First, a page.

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Sex specific survival in the southern anteater-chat Mymecocichla formicivora.
Uppsala University, Disciplinary Domain of Science and Technology, Biology, Department of Ecology and Genetics, Population and Conservation Biology.
(English)Manuscript (preprint) (Other academic)
Abstract [en]

Survival is a key factor behind life-history variation both between and within species. It is also a major influence on sociality in species which delay dispersal and live in family groups. Knowledge of differential survival rates between males and females and juveniles and adults give insights into the costs and benefits of different behavioural and life-history strategies. Here we investigate patterns of survival in a population of the southern anteater-chat (Myrmecocichla formicivora), a facultative cooperatively breeding passerine of southern Africa. Using data from a 9-year mark-capture-recapture study, we examined juvenile and adult sex related variation in survival, and the role of environmental variables (rainfall, temperature) for survival patterns in the population. Annual adult survival probability (mean ± SE) was 0.71 ± 0.03 for males and 0.60 ± 0.04 for females. Juvenile survival was lower for each sex, with juvenile female survival (0.36 ± 0.04) being 35% lower than juvenile male survival (0.55 ± 0.04). Using these estimates we calculated the mean life span (MLS) in years for male southern anteater-chat to be 4.0 ± 0.7, considerably higher than for females at 2.0 ± 0.4. These figures closely matched the population-age structure of the study area, and could explain the high male biased sex skew of adult birds in this population. Higher annual mean temperature was associated with higher survival, whereas higher annual rainfall was associated with lower survival for both sex and age classes. Female survival, particularly female juvenile survival, may be reduced due to prompt dispersal and longer dispersal distances, and the additional costs of breeding early in life. Differential survival can promote male philopatry and this in turn could well encourage the cooperative breeding we see in the southern anteater-chat.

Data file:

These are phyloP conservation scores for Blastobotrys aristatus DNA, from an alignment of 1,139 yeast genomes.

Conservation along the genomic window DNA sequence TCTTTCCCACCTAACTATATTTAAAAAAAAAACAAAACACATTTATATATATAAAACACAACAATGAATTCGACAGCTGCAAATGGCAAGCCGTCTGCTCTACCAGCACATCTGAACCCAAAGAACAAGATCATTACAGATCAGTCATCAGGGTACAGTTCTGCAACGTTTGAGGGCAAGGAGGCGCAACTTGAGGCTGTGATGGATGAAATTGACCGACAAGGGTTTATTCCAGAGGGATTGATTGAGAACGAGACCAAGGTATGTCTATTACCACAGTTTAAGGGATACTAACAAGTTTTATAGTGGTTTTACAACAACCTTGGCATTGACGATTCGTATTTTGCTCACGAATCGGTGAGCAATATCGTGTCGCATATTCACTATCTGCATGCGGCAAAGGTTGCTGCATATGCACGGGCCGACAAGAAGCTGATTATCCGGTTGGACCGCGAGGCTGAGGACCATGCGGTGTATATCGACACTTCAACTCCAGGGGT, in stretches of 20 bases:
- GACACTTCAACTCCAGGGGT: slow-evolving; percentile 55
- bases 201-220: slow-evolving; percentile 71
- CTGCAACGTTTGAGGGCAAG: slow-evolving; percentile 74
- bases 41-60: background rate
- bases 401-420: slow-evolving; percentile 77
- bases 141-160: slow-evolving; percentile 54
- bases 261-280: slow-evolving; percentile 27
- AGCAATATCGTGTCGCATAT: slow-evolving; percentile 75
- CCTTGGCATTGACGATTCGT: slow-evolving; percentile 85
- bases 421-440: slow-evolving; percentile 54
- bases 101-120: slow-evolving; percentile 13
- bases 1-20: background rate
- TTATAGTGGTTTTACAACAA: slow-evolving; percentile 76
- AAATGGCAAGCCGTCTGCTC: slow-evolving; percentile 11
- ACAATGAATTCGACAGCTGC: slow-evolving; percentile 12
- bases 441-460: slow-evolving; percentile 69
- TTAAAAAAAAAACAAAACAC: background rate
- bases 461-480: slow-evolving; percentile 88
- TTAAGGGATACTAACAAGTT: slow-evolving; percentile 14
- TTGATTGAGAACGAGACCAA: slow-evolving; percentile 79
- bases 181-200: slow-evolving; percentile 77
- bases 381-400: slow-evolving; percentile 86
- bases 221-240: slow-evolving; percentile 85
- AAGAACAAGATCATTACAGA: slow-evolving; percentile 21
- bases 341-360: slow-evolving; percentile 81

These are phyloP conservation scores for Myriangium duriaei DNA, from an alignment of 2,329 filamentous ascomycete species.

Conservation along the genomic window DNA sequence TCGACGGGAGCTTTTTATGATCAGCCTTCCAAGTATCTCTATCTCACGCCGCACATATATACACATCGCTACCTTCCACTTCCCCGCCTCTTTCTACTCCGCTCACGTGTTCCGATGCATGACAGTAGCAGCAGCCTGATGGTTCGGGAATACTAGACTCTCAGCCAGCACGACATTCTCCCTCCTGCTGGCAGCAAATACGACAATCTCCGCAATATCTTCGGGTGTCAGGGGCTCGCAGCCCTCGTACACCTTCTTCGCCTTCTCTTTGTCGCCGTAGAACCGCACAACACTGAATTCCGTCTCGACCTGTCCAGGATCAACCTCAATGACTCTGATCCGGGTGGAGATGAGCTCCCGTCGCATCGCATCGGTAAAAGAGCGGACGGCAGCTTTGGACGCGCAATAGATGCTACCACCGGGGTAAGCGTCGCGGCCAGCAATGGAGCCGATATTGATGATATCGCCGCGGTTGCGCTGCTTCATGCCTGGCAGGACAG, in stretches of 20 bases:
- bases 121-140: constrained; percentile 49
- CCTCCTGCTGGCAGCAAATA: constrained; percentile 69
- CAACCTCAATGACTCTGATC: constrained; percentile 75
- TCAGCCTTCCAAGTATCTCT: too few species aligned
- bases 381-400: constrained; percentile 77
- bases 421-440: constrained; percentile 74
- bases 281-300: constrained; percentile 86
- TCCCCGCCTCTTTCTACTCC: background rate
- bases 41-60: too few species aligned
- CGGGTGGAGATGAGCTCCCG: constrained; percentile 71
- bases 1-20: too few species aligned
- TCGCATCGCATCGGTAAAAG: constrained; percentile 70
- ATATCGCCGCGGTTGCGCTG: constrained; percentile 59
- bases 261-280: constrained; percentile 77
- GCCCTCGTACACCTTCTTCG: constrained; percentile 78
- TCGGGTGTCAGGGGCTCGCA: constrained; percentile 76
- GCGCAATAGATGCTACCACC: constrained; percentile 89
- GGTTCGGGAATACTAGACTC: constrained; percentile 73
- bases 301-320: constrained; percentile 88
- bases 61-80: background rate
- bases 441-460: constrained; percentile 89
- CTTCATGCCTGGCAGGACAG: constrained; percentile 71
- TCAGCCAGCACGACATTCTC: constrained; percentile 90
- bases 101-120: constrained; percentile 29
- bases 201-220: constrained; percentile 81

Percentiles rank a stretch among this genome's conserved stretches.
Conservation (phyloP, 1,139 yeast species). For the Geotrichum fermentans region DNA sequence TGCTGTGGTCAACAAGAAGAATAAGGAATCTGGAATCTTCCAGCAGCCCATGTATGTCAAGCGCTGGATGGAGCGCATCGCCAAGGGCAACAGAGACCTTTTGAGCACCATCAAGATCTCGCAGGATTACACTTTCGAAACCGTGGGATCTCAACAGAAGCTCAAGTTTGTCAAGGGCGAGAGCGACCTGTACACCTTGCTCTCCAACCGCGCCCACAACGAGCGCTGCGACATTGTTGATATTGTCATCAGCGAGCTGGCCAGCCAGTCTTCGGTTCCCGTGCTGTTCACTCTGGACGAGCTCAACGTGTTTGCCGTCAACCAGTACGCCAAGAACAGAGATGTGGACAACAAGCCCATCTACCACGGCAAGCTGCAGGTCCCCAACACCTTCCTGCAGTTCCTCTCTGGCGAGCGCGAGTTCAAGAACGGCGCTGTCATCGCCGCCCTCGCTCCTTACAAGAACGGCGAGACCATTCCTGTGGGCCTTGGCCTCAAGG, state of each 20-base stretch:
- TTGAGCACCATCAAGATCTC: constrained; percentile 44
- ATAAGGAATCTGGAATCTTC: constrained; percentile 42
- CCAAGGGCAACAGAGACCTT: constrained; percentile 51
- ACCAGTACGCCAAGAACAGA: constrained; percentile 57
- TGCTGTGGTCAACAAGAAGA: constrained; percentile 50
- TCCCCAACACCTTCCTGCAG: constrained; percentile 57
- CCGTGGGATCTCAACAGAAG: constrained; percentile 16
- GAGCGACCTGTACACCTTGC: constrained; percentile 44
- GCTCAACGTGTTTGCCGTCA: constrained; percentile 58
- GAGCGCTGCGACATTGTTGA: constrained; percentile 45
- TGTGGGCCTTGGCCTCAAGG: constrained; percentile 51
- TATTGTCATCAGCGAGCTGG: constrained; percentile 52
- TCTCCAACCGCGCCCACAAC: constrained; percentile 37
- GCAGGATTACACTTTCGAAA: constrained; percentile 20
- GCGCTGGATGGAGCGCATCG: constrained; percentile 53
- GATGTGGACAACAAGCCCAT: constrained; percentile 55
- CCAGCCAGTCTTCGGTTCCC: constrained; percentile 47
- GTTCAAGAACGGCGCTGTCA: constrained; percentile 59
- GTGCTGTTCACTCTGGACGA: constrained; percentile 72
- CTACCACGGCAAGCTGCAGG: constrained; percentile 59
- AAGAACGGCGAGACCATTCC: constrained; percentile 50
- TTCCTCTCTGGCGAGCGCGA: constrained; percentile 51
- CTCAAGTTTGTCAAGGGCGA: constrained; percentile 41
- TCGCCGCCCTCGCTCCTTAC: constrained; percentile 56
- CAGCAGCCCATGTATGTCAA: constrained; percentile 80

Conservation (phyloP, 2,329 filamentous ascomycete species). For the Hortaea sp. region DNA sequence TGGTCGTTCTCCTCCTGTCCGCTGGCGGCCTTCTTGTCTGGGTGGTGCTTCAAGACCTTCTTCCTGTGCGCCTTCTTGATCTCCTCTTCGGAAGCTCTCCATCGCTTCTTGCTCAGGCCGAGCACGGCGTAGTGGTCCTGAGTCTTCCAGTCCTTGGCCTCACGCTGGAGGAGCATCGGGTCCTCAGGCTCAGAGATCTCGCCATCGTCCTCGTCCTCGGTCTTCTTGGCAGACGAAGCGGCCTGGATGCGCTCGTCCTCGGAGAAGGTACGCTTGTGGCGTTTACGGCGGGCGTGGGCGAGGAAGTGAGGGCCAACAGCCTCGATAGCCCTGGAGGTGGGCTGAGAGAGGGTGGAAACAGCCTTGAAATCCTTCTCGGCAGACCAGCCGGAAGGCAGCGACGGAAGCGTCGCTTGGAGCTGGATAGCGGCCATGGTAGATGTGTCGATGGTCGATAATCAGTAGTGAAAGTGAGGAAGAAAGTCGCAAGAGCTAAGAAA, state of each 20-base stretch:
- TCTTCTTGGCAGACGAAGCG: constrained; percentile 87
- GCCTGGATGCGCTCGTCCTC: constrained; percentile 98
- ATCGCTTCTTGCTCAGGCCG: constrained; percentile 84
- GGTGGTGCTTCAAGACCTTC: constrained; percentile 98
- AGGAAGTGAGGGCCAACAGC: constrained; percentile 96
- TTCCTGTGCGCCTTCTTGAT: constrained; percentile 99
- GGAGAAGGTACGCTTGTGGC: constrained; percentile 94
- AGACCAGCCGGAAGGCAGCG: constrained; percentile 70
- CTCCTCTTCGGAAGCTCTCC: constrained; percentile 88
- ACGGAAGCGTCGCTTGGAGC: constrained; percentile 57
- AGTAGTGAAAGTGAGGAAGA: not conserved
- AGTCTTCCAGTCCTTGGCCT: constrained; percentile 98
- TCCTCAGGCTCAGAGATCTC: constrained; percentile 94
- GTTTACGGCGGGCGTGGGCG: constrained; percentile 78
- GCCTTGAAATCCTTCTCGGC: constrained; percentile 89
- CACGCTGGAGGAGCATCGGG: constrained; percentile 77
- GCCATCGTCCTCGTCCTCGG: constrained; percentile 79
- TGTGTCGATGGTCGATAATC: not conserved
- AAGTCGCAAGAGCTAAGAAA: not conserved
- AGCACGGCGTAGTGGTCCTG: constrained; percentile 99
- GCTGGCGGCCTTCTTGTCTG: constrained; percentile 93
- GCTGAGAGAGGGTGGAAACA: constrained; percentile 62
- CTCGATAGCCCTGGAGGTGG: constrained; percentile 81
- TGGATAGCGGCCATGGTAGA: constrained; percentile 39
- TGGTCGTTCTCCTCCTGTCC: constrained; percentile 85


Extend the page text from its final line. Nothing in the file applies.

Keyword [en]
Southern anteater-chat, cooperative breeding, social evolution, behavioural ecology, delayed dispersal, family living, Africa
National Category
Evolutionary Biology
Research subject
Biology with specialization in Population Biology
Identifiers
URN: urn:nbn:se:uu:diva-179072OAI: oai:DiVA.org:uu-179072DiVA: diva2:544039
Available from: 2012-08-13 Created: 2012-08-07 Last updated: 2012-09-05
In thesis
1. Cooperative Breeding in the Southern Anteater-Chat: Sexual Disparity, Survival and Dispersal
Open this publication in new window or tab >>Cooperative Breeding in the Southern Anteater-Chat: Sexual Disparity, Survival and Dispersal
2012 (English)Doctoral thesis, comprehensive summary (Other academic)
Abstract [en]